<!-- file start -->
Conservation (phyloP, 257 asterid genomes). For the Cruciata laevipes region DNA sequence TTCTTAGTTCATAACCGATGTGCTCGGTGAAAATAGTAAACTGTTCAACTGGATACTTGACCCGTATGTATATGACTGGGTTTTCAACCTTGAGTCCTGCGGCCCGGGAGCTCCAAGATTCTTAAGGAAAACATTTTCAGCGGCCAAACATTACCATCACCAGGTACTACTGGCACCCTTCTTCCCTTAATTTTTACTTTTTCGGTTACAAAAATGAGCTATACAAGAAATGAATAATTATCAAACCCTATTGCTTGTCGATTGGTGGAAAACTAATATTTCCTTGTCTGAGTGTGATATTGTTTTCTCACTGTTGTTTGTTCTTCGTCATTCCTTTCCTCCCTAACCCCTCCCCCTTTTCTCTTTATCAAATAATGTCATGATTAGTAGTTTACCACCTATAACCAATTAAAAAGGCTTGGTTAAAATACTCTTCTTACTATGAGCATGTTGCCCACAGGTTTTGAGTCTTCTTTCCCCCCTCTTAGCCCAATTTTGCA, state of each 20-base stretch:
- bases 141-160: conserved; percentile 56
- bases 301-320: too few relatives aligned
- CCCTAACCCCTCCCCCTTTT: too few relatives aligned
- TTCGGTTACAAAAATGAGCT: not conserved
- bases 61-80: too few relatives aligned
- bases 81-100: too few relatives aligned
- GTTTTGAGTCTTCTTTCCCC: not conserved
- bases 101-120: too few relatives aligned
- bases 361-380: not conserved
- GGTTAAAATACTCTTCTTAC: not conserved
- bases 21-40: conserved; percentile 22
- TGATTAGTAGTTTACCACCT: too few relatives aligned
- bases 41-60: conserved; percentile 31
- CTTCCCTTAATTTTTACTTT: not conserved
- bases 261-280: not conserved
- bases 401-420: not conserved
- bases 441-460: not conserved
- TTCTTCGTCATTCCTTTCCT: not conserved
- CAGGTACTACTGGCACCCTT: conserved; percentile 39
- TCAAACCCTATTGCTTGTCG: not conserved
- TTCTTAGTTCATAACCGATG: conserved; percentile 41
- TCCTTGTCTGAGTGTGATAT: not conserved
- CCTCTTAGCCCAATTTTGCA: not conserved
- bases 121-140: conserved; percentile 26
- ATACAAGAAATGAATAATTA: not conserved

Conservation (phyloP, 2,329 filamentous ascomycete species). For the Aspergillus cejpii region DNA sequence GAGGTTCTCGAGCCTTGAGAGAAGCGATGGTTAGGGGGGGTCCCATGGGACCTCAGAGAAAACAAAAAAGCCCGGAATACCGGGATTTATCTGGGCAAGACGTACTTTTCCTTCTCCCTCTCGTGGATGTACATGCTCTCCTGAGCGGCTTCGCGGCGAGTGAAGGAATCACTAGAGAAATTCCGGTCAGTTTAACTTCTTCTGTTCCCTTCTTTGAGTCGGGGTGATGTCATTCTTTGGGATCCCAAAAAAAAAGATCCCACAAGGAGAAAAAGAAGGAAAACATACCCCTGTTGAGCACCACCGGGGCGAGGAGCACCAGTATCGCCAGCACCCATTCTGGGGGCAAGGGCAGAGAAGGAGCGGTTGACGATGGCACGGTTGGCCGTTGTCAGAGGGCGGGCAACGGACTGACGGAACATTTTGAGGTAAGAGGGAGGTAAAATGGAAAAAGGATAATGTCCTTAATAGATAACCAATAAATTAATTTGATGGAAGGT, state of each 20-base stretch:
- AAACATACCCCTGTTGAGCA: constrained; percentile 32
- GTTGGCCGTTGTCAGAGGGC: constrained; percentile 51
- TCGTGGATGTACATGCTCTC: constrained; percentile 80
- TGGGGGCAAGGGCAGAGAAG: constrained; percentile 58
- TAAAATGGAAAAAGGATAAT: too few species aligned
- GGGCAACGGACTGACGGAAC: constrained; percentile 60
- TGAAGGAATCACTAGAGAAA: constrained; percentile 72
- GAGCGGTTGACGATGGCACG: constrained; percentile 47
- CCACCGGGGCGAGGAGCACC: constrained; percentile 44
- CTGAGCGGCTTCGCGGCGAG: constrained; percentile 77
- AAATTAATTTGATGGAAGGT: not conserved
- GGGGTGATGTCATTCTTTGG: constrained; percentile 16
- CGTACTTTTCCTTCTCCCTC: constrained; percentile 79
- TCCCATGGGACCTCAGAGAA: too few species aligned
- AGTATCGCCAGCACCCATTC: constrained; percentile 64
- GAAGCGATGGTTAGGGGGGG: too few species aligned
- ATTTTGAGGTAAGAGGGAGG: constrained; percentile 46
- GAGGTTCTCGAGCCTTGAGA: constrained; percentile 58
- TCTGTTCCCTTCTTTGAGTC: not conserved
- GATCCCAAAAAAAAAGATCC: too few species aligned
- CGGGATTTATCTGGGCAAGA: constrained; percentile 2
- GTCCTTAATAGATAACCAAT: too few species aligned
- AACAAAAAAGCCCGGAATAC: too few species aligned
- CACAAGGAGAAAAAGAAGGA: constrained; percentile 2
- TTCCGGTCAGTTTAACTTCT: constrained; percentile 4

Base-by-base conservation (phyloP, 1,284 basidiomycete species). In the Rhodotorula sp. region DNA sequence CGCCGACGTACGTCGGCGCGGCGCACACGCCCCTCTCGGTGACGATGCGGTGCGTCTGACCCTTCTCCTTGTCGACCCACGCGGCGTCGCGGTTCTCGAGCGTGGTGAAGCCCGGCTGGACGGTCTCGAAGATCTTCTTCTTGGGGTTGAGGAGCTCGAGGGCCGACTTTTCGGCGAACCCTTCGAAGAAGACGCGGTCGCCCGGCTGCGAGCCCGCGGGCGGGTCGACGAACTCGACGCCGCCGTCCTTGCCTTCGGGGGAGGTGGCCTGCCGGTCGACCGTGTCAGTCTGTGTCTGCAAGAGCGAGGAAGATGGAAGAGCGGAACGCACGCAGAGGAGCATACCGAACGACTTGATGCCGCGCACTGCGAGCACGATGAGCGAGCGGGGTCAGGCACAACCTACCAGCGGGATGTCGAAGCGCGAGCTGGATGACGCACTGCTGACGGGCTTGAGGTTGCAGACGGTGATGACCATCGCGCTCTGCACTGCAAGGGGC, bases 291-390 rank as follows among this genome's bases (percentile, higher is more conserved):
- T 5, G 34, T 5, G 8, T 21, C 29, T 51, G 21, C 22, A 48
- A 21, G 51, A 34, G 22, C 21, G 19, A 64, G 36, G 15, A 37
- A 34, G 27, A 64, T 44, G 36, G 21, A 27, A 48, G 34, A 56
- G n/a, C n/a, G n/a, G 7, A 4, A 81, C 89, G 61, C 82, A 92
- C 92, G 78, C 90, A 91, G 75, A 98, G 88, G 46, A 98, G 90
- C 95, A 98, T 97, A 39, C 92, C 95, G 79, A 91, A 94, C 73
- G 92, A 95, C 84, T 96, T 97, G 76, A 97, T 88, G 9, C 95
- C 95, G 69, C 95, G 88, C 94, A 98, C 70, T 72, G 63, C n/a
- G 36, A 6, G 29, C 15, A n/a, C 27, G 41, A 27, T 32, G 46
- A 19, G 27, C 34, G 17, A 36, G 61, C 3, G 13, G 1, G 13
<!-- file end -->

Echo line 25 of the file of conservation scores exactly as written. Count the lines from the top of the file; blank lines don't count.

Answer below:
- bases 121-140: conserved; percentile 26